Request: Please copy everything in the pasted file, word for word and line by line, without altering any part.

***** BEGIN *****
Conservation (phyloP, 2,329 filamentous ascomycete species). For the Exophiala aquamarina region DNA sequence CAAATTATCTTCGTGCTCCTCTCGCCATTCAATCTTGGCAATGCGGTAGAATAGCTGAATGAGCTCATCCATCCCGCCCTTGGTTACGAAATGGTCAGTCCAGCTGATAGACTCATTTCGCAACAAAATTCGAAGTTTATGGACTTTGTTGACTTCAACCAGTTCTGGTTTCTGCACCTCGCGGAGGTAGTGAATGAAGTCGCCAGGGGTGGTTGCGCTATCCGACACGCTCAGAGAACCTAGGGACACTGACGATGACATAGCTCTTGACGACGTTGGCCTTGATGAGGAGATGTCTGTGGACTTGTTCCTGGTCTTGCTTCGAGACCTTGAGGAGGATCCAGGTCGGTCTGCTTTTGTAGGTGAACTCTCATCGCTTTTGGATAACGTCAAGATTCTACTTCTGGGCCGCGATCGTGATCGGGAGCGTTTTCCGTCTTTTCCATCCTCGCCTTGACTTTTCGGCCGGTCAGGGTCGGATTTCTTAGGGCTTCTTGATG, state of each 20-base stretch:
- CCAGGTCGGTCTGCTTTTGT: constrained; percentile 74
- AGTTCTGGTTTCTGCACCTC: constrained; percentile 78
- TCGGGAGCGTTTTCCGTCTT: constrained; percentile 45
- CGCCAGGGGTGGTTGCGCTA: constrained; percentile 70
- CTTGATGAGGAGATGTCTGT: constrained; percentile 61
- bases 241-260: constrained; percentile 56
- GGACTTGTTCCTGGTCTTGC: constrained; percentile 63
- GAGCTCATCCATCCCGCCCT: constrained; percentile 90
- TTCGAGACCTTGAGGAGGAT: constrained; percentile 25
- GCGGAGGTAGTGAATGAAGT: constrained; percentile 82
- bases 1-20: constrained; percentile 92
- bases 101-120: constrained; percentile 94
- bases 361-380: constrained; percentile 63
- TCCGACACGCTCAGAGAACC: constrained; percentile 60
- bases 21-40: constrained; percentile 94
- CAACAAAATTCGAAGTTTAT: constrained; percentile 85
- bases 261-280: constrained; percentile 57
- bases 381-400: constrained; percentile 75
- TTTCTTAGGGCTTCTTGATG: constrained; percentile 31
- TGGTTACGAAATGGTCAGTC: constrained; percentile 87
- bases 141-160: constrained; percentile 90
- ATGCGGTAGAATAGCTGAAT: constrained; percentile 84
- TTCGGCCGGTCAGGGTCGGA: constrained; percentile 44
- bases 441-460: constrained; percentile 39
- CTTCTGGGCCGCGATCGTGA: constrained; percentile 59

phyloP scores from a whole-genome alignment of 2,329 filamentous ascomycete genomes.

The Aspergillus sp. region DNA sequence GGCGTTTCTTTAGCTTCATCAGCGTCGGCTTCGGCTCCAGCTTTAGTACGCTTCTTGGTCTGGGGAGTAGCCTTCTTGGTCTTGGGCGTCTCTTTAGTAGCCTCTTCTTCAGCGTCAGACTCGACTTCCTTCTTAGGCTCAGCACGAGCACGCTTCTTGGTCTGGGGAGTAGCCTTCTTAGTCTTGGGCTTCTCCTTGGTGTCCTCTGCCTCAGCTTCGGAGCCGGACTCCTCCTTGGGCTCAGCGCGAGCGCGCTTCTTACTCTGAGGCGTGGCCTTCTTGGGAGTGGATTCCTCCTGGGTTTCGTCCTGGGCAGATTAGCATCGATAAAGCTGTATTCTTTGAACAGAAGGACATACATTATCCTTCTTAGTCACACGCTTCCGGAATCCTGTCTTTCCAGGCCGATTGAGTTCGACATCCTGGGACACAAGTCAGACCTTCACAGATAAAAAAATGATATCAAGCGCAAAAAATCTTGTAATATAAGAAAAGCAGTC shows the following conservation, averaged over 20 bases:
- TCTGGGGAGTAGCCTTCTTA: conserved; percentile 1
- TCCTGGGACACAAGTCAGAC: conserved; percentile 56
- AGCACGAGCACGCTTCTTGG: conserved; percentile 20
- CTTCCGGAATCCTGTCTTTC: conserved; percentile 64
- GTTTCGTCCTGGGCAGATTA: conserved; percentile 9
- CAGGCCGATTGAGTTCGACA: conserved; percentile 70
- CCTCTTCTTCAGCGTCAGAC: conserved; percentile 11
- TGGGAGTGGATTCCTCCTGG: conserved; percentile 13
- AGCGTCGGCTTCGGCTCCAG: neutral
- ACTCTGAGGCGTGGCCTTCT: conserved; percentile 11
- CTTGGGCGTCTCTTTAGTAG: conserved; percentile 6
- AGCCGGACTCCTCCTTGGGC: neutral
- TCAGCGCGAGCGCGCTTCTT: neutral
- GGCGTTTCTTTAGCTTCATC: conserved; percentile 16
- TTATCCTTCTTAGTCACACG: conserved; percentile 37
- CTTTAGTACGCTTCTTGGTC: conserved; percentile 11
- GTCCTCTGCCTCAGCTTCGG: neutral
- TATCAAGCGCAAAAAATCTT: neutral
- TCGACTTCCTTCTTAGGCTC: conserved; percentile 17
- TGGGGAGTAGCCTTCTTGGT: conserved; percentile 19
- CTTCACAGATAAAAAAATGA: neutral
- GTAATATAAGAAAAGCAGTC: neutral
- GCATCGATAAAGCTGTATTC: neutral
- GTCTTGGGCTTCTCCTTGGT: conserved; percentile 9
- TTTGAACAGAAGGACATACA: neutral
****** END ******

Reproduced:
Conservation (phyloP, 2,329 filamentous ascomycete species). For the Exophiala aquamarina region DNA sequence CAAATTATCTTCGTGCTCCTCTCGCCATTCAATCTTGGCAATGCGGTAGAATAGCTGAATGAGCTCATCCATCCCGCCCTTGGTTACGAAATGGTCAGTCCAGCTGATAGACTCATTTCGCAACAAAATTCGAAGTTTATGGACTTTGTTGACTTCAACCAGTTCTGGTTTCTGCACCTCGCGGAGGTAGTGAATGAAGTCGCCAGGGGTGGTTGCGCTATCCGACACGCTCAGAGAACCTAGGGACACTGACGATGACATAGCTCTTGACGACGTTGGCCTTGATGAGGAGATGTCTGTGGACTTGTTCCTGGTCTTGCTTCGAGACCTTGAGGAGGATCCAGGTCGGTCTGCTTTTGTAGGTGAACTCTCATCGCTTTTGGATAACGTCAAGATTCTACTTCTGGGCCGCGATCGTGATCGGGAGCGTTTTCCGTCTTTTCCATCCTCGCCTTGACTTTTCGGCCGGTCAGGGTCGGATTTCTTAGGGCTTCTTGATG, state of each 20-base stretch:
- CCAGGTCGGTCTGCTTTTGT: constrained; percentile 74
- AGTTCTGGTTTCTGCACCTC: constrained; percentile 78
- TCGGGAGCGTTTTCCGTCTT: constrained; percentile 45
- CGCCAGGGGTGGTTGCGCTA: constrained; percentile 70
- CTTGATGAGGAGATGTCTGT: constrained; percentile 61
- bases 241-260: constrained; percentile 56
- GGACTTGTTCCTGGTCTTGC: constrained; percentile 63
- GAGCTCATCCATCCCGCCCT: constrained; percentile 90
- TTCGAGACCTTGAGGAGGAT: constrained; percentile 25
- GCGGAGGTAGTGAATGAAGT: constrained; percentile 82
- bases 1-20: constrained; percentile 92
- bases 101-120: constrained; percentile 94
- bases 361-380: constrained; percentile 63
- TCCGACACGCTCAGAGAACC: constrained; percentile 60
- bases 21-40: constrained; percentile 94
- CAACAAAATTCGAAGTTTAT: constrained; percentile 85
- bases 261-280: constrained; percentile 57
- bases 381-400: constrained; percentile 75
- TTTCTTAGGGCTTCTTGATG: constrained; percentile 31
- TGGTTACGAAATGGTCAGTC: constrained; percentile 87
- bases 141-160: constrained; percentile 90
- ATGCGGTAGAATAGCTGAAT: constrained; percentile 84
- TTCGGCCGGTCAGGGTCGGA: constrained; percentile 44
- bases 441-460: constrained; percentile 39
- CTTCTGGGCCGCGATCGTGA: constrained; percentile 59

phyloP scores from a whole-genome alignment of 2,329 filamentous ascomycete genomes.

The Aspergillus sp. region DNA sequence GGCGTTTCTTTAGCTTCATCAGCGTCGGCTTCGGCTCCAGCTTTAGTACGCTTCTTGGTCTGGGGAGTAGCCTTCTTGGTCTTGGGCGTCTCTTTAGTAGCCTCTTCTTCAGCGTCAGACTCGACTTCCTTCTTAGGCTCAGCACGAGCACGCTTCTTGGTCTGGGGAGTAGCCTTCTTAGTCTTGGGCTTCTCCTTGGTGTCCTCTGCCTCAGCTTCGGAGCCGGACTCCTCCTTGGGCTCAGCGCGAGCGCGCTTCTTACTCTGAGGCGTGGCCTTCTTGGGAGTGGATTCCTCCTGGGTTTCGTCCTGGGCAGATTAGCATCGATAAAGCTGTATTCTTTGAACAGAAGGACATACATTATCCTTCTTAGTCACACGCTTCCGGAATCCTGTCTTTCCAGGCCGATTGAGTTCGACATCCTGGGACACAAGTCAGACCTTCACAGATAAAAAAATGATATCAAGCGCAAAAAATCTTGTAATATAAGAAAAGCAGTC shows the following conservation, averaged over 20 bases:
- TCTGGGGAGTAGCCTTCTTA: conserved; percentile 1
- TCCTGGGACACAAGTCAGAC: conserved; percentile 56
- AGCACGAGCACGCTTCTTGG: conserved; percentile 20
- CTTCCGGAATCCTGTCTTTC: conserved; percentile 64
- GTTTCGTCCTGGGCAGATTA: conserved; percentile 9
- CAGGCCGATTGAGTTCGACA: conserved; percentile 70
- CCTCTTCTTCAGCGTCAGAC: conserved; percentile 11
- TGGGAGTGGATTCCTCCTGG: conserved; percentile 13
- AGCGTCGGCTTCGGCTCCAG: neutral
- ACTCTGAGGCGTGGCCTTCT: conserved; percentile 11
- CTTGGGCGTCTCTTTAGTAG: conserved; percentile 6
- AGCCGGACTCCTCCTTGGGC: neutral
- TCAGCGCGAGCGCGCTTCTT: neutral
- GGCGTTTCTTTAGCTTCATC: conserved; percentile 16
- TTATCCTTCTTAGTCACACG: conserved; percentile 37
- CTTTAGTACGCTTCTTGGTC: conserved; percentile 11
- GTCCTCTGCCTCAGCTTCGG: neutral
- TATCAAGCGCAAAAAATCTT: neutral
- TCGACTTCCTTCTTAGGCTC: conserved; percentile 17
- TGGGGAGTAGCCTTCTTGGT: conserved; percentile 19
- CTTCACAGATAAAAAAATGA: neutral
- GTAATATAAGAAAAGCAGTC: neutral
- GCATCGATAAAGCTGTATTC: neutral
- GTCTTGGGCTTCTCCTTGGT: conserved; percentile 9
- TTTGAACAGAAGGACATACA: neutral